So what does all this have to do with the Elks you’re asking yourselves about now. Great story Ben, but how does this have anything do with the Elks besides you wearing your state Elks outfit on a boat? Well here it is;
I’m at my first Washington State Elks Association Winter convention 5’ish years ago, and as you’ll remember from your own experiences at your first convention, I’m wandering around trying to figure things out and make it to a few presentations to learn more about what I’ve become involved with. I sit down to a Therapy Program presentation there in the Grand Ballroom at the Double Tree Hotel, same place it is today, and I look up and wouldn’t you know it, there is Graham on stage. I’m thinking to myself, holy crap, I know that kid! The Elks Therapy Program for Children had helped Graham with some of his ability issues as a youngster and by them doing that, it enabled Graham to enroll in Outdoors for All and learn how to ski on the adaptive equipment there! How cool is that?
Right then the connection was made, the circle closed for me about what we are doing as Elks. It matters. It mattered to me right then as it became obvious that we help real people succeed, people I know. Without the help from our Therapy Program the volunteers at Outdoors for All may never of had the opportunity to help Graham learn how to ski. Our State program made this happen and it’s our state Elks, all those members before me that paid into this system over the years that made it a viable program, a real thing that matters. Thank you all for that.
So there I am, leaving dinner on the Ship Canal in Seattle thinking to myself – Wow – the stuff we do as Elks actually matters. It doesn’t just help kids get the therapy they need, therapy that they are not receiving in our medical system. It’s enabling, it is setting them up with the abilities they need to succeed in life while at the same time setting up, in this case, the parent with a situation so they can get out and do such important work knowing their kid has the abilities they need to succeed.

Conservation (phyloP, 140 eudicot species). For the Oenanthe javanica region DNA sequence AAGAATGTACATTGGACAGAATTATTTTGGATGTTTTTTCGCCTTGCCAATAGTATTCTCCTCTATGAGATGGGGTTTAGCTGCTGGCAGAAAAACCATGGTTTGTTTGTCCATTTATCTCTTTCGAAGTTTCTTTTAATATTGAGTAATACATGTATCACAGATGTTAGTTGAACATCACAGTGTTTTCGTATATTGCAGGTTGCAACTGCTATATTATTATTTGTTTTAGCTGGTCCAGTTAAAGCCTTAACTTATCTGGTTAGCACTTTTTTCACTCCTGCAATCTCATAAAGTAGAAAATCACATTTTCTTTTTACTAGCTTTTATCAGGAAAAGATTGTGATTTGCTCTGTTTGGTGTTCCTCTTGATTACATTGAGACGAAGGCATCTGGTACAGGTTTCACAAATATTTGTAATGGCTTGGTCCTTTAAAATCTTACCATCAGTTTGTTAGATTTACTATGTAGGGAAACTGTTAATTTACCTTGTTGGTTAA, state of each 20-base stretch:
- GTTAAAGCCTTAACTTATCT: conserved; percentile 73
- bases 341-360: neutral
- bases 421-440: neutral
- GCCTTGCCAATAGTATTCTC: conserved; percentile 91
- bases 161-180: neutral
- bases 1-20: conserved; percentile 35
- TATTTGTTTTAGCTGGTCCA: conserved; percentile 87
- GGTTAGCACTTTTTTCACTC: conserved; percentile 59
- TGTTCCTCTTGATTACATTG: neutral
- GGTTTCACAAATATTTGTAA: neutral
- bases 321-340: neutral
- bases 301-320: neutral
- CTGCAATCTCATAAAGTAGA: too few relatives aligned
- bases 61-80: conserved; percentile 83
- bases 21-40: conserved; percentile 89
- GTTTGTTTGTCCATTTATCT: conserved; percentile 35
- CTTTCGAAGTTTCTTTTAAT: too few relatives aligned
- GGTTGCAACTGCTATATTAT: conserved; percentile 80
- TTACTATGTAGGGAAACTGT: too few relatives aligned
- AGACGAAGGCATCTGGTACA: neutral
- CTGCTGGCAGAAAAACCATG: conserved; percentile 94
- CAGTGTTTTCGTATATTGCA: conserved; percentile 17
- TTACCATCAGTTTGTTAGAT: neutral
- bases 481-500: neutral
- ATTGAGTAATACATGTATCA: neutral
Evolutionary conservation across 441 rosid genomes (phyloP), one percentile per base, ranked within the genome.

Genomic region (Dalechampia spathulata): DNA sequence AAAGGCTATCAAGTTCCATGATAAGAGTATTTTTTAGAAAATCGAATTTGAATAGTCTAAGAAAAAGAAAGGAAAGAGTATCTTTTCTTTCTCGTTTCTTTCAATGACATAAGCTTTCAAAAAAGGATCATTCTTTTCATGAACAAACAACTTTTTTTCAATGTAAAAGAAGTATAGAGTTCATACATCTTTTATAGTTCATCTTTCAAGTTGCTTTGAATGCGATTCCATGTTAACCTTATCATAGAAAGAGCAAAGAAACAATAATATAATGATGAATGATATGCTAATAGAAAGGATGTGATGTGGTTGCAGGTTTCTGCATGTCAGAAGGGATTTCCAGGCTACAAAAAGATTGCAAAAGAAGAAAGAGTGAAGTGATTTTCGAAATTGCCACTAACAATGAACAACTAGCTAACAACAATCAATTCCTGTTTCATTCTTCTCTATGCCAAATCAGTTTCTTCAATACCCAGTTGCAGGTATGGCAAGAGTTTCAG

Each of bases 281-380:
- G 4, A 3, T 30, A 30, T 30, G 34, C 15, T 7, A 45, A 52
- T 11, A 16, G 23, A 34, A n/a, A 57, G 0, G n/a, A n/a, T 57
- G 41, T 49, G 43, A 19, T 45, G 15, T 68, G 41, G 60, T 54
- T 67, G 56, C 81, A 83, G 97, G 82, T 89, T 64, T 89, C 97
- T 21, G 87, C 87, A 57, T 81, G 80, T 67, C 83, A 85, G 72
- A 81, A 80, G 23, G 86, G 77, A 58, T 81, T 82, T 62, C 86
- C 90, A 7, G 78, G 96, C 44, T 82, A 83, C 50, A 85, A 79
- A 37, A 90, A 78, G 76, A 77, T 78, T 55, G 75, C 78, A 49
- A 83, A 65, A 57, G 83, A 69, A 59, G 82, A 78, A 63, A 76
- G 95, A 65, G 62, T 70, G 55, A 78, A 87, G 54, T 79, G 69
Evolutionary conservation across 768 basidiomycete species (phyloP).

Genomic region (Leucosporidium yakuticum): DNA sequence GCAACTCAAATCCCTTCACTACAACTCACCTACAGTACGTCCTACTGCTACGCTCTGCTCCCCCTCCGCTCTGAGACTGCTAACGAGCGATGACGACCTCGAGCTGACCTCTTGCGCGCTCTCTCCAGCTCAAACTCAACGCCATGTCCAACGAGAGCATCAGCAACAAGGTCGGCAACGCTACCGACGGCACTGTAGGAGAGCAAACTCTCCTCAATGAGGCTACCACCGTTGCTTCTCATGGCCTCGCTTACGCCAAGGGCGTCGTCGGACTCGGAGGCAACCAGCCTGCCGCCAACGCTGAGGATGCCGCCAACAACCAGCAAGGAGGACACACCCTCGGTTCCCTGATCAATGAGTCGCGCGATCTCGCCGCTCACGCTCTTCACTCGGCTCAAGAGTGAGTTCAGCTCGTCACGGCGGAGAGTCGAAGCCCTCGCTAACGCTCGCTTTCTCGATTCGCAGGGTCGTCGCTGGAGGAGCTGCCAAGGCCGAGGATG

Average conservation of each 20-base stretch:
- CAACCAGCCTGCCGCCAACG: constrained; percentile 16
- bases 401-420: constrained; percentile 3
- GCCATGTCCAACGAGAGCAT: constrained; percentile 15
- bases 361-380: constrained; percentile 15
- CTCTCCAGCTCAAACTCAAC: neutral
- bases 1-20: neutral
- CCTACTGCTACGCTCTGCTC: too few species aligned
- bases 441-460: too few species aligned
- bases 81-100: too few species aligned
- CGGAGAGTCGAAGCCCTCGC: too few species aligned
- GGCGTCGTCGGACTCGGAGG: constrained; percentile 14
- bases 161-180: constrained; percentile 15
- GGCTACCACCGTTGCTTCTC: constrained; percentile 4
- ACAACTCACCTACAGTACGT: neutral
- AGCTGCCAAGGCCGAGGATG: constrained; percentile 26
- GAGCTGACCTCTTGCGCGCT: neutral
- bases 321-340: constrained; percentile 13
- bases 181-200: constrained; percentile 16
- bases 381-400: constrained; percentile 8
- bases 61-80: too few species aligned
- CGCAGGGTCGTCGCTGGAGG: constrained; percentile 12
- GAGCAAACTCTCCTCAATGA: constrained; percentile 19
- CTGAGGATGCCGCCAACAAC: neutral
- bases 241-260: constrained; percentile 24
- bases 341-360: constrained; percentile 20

The circle I thought was closed between Outdoors for All and the Washington State Elks Association Therapy Program for Children just exploded. Maybe it’s just a circle within a bigger circle, the old Russian Egg. It’s just an empty shell if nothing is inside, but with all the inner eggs building up to the exterior shell it’s an amazing creation of different complete shells making up the whole into an amazing thing.
In synopsis – friends get a job over a year after a random encounter in a coffee shop in Nome, AK. They invite Jennifer and me to tour the ship they were on and we receive a presentation by the dad of a kid we knew from volunteering at Outdoors for All Stevens Pass, a kid our beloved Therapy Program for Children served as a youngster. A program my Grandfather and father supported in their time and one I continue to pay into today because, get this, I’ve learned it matters. It truly does.
The R/V Sikuliaq, pronounced [see-KOO-lee-auk], is a 261-foot oceanographic research ship capable of bringing scientists to the ice-choked waters of Alaska and the Polar Regions. Sikuliaq, one of the most advanced university research vessels in the world, is able to break ice up to 2.5 feet thick. Constructed at Marinette Marine Corporation, a shipyard in Marinette, Wisconsin, Sikuliaq is home ported in Seward, Alaska, at UAF’s Seward Marine Center.